I want to preface this by saying that any sort of command line mucking with your email should begin with a full backup. Part of the reason I moved to mutt was to make my local mailbox the source of truth for my email, and thus making me explicitly responsible for backing it up.
cp -r .mail .mail_backup
Since the mailbox format is stored entirely in text files, and I only have about 6k emails, I just created a new git repo in my mailbox and added everything. Git is actually perfect for this because it’s designed to track changes to many small text files. After each step in this process I just made a new commit. A bonus of this is you can see what changes are made by various mbsync commands.
You have been warned.
Why I like mutt
So I’ve been using mutt as the primary email client on one of my systems for a few months now. It took a while to set up but I love the simplicity of it. I still use some other mail clients if I need to view an HTML email for some reason but plain text is great for most things.
Being a CLI app means it’s extremely fast, I can navigate via keyboard, I can access it remotely with ssh. It’s also free from tracking pixels and HTML, which means when I get a phishing email the first thing I see is the phony URLs and not the legit-looking graphics. You can even set it up allow you to edit the headers on outgoing messages by default, which is not super useful but it’s kind of a neat trick and means I can easily send messages from anything@mydomain.
What I was trying to do
I started out syncing my local mailbox from Fastmail using mbsync but only the INBOX folder, not the Spam/Archive/Trash etc. Once I got a bit more confident I decided to modify my workflow so when I archive a message locally, it gets moved to the Archive folder and removed from the Inbox, and then these changes get pushed back to the IMAP server.
I modified my .mbsyncrc from Sync Pull to Sync All, held my breath and ran mbsync -a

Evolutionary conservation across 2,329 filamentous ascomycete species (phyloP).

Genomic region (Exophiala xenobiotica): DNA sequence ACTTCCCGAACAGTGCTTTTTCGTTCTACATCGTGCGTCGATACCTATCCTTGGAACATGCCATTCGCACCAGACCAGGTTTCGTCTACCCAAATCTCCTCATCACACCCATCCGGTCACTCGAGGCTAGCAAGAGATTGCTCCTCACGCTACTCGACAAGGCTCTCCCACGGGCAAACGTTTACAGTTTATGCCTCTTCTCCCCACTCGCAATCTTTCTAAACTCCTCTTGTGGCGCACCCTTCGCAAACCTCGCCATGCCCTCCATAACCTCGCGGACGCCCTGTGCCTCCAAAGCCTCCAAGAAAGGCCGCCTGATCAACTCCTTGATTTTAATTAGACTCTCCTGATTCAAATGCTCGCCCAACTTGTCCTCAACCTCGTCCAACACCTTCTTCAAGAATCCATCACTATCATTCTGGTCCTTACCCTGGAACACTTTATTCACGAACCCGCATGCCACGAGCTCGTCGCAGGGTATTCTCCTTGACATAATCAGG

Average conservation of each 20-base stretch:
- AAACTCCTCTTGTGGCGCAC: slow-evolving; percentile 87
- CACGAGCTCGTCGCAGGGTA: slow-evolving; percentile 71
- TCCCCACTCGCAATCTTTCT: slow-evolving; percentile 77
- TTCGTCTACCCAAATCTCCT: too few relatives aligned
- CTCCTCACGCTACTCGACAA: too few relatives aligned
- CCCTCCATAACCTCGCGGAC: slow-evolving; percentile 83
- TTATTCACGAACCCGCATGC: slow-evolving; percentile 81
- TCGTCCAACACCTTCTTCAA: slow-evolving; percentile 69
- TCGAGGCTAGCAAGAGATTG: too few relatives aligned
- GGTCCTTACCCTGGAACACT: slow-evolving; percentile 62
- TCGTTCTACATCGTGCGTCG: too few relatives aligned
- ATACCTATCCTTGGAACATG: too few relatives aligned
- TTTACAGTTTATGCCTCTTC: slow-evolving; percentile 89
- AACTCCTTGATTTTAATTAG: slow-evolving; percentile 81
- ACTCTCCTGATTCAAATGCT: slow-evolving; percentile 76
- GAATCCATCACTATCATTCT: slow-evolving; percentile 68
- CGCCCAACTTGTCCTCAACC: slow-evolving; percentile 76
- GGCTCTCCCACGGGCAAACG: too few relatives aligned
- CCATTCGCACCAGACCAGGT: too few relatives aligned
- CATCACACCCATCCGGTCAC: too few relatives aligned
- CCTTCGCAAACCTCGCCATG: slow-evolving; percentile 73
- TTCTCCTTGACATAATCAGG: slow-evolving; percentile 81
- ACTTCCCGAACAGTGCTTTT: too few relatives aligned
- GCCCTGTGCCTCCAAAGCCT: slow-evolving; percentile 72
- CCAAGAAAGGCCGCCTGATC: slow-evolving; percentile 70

First problem: duplicate folders
It worked! Except somehow I ended up with some duplicate folders. Folders that only differ by capitalization, like sent/Sent, archive/Archive, etc. I think locally mutt created the lowercase ones and Fastmail created the capitalized ones and now I have messages in each.
My solution to this (pro tip: don’t do this) was to simply merge the folders.
mv sent/\* Sent rmdir sent
Problem solved (ha ha ha)
Second problem: duplicate UIDs
My guess is that mutt assigns unique identifier that are only unique per folder. I started seeing warnings when syncing:
Maildir error: duplicate UID 1.
A short google search later and I found a blog post explaining that the UIDs are stored in the name of the message file (cytokine is/was the name of my laptop) eg:
The part at the end with U=5065 is the UID assigned by mutt. To fix duplicate UIDs (said the blog post) simply rename the file and remove the UID, and mutt will regenerate it.
I did this manually for the first duplicate UID, and then the second, and then I realized that mutt would only point out the first duplicate UID and then quit (it wouldn’t give you a list of all duplicate UIDs)
Discovering the actual second problem through trial and error
A large number of duplicate UIDs was easy enough to fix (I thought, stupidly) using perl-rename: I’ll just strip all the UIDs.
perl-rename 's/,U=1\\:.\*//' \*/cur/\*'
Unfortunately what I didn’t realize was that at some point I had actually created duplicates of some messages, and that the duplicate UIDs were a symptom, not the root cause.
If you are trying to fix duplicate messages in a mailbox, start here.